Compare Egg Survival Rate: Natural vs. Hatchery-Raised Chinook Salmon
For Columbia River Chinook salmon that follow Tyee’s Journey
Naturally-Produced Columbia River Spring Chinook
Adults enter the Columbia River in January-February, cross the Willamette Falls in April and enter the McKenzie River in May. Adults move upstream and hold in deep pools until spawning. Adults need to find suitable spawning gravel with adequate water supply, as well as a suitable mate to spawn with.
Fry hatch and remain in gravel.
Fish spend approximately one year in fresh water before migrating downstream to the ocean.
Estimated survival of naturally produced salmon (egg to smolt: 4-10 percent).
Hatchery-Produced Columbia River Spring Chinook
Adults enter the Columbia River in January February, cross the Willamette Falls in April and enter the McKenzie River in May. The adults move upstream into the hatchery with controlled water supply and incubators. The adults are inoculated against bacterial diseases, treated to control fungus. and protected against predators. Salmon pairs randomly selected by hatchery personnel.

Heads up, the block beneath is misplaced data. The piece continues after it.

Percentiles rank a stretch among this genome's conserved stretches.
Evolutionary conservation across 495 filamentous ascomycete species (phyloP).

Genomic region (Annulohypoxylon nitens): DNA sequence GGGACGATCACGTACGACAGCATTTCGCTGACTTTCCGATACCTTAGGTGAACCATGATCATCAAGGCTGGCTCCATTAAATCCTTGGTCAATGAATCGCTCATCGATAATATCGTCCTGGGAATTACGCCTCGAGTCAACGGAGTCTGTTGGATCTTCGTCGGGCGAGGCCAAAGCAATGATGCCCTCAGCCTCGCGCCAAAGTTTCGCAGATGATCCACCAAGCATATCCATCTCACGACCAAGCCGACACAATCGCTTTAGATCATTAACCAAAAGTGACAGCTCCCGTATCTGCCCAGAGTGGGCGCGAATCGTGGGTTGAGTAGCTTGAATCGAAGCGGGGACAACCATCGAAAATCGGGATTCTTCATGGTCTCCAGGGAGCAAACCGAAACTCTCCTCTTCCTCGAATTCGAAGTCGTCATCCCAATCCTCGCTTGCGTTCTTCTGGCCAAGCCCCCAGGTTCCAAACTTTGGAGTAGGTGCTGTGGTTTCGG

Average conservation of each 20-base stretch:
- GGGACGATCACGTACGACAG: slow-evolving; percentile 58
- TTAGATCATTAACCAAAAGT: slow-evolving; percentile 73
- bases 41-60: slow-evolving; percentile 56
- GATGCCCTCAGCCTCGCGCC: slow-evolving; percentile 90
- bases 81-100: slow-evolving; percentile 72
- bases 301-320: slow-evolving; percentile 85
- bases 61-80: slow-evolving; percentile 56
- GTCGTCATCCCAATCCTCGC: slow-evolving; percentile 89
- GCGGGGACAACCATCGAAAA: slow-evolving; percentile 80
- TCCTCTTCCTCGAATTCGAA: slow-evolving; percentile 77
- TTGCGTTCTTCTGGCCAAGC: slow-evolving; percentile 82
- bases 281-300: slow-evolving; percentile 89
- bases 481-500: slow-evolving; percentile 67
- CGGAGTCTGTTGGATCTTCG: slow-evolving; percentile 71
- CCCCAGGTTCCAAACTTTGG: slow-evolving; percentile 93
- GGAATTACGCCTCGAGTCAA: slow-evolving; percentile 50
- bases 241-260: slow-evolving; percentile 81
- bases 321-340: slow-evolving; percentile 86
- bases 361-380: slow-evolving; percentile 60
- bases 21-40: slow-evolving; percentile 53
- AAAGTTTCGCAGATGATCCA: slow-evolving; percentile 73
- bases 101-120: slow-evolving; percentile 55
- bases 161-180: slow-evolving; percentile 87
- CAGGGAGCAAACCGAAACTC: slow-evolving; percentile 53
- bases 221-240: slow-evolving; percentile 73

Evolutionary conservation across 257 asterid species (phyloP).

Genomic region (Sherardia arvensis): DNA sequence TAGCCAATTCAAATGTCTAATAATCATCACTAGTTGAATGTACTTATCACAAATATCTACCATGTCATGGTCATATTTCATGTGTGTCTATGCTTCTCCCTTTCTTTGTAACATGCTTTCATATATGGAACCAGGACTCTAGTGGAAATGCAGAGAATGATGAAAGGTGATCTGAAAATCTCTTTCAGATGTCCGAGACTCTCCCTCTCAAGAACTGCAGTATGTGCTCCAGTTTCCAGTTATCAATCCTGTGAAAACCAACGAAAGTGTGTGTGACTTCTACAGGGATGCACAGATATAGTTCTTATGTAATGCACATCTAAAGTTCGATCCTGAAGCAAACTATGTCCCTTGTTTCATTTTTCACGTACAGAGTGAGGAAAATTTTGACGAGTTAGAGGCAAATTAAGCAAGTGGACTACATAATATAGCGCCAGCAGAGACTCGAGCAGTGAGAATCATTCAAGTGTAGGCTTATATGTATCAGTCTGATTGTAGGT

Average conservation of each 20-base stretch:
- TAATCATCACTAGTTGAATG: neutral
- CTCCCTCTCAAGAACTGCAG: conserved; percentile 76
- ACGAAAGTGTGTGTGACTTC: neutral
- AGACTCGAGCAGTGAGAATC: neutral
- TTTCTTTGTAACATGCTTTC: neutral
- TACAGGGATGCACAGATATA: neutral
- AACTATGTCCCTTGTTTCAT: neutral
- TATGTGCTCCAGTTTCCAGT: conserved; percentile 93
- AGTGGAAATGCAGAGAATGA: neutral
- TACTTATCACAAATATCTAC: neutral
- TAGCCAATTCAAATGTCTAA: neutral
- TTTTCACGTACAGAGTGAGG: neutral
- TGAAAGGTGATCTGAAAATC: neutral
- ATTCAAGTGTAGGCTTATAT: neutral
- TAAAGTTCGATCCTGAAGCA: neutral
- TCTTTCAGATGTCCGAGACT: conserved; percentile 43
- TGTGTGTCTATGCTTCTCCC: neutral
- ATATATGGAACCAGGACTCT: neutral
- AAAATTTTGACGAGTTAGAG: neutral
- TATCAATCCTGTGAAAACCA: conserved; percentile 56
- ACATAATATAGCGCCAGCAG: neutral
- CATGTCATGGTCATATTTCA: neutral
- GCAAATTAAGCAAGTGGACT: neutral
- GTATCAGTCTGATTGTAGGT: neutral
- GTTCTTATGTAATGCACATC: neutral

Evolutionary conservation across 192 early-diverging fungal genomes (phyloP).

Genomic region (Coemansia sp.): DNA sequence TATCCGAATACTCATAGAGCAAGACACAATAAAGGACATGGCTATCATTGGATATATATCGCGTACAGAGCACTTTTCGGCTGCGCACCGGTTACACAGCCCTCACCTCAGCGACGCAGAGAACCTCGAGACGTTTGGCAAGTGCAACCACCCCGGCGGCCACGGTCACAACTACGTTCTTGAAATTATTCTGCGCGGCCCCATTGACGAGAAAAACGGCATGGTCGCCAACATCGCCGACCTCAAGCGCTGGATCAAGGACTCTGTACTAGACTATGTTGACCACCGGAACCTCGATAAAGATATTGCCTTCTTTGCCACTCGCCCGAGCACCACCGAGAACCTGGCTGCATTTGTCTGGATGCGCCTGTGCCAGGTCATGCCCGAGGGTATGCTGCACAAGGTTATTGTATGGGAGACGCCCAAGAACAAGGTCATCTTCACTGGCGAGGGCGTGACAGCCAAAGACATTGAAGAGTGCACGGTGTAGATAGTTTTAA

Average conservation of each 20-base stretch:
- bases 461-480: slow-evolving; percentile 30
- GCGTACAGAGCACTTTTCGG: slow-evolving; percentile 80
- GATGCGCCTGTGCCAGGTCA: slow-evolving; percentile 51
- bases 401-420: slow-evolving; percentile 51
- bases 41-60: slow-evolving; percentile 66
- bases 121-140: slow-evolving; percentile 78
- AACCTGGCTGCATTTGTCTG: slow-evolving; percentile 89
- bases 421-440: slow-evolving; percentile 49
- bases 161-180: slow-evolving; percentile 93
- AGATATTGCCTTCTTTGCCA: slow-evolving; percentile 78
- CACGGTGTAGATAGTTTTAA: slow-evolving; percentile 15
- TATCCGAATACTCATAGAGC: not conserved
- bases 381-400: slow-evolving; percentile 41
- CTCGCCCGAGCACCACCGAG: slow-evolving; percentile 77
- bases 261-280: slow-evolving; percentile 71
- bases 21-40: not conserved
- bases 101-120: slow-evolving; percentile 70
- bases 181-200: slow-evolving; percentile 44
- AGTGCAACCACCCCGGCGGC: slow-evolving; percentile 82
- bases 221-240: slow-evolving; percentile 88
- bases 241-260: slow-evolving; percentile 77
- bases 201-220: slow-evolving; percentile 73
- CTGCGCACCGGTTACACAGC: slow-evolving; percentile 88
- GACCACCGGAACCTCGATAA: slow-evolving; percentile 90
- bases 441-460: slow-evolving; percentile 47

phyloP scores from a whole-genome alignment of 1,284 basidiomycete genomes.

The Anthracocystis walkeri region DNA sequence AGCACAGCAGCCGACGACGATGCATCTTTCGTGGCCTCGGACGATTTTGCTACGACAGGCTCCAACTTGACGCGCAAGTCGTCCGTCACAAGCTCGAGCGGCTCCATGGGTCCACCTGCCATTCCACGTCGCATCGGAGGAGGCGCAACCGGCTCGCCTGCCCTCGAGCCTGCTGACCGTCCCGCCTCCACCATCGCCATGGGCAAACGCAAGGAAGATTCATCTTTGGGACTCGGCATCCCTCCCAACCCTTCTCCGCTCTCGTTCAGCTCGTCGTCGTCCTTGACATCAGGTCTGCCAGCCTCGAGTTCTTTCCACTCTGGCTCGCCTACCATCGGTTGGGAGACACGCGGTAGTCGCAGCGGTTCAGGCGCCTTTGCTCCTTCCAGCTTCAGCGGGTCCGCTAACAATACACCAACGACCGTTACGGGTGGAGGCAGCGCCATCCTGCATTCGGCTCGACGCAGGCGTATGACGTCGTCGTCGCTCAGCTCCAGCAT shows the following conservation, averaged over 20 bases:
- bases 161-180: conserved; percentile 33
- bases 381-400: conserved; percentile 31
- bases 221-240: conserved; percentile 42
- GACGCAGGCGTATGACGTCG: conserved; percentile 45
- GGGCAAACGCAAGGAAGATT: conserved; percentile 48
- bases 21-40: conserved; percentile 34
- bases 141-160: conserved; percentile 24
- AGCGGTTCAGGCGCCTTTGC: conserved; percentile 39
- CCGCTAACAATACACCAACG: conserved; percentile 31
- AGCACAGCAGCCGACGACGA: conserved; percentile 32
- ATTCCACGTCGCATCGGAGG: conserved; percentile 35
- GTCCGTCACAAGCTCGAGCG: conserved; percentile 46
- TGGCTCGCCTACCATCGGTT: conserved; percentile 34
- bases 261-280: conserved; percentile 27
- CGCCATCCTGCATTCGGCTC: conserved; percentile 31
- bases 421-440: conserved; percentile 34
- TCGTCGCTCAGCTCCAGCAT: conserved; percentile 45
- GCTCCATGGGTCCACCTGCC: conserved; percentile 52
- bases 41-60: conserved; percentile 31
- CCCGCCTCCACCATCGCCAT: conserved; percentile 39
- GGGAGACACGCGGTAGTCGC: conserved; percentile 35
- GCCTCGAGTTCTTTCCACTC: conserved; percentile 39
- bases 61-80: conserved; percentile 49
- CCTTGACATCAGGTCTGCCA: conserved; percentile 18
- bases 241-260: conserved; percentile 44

Eggs are treated to control fungus and placed in a protected structure.
Fry are placed in starter troughs (5-10% loss at this point).
Fingerlings are moved outside to rearing ponds and are protected from predators, given intensive feeding and provided disease control treatment. Fish reared to smolts and released.
Estimated survival of hatchery produced salmon (egg to smolt: 80-85 percent).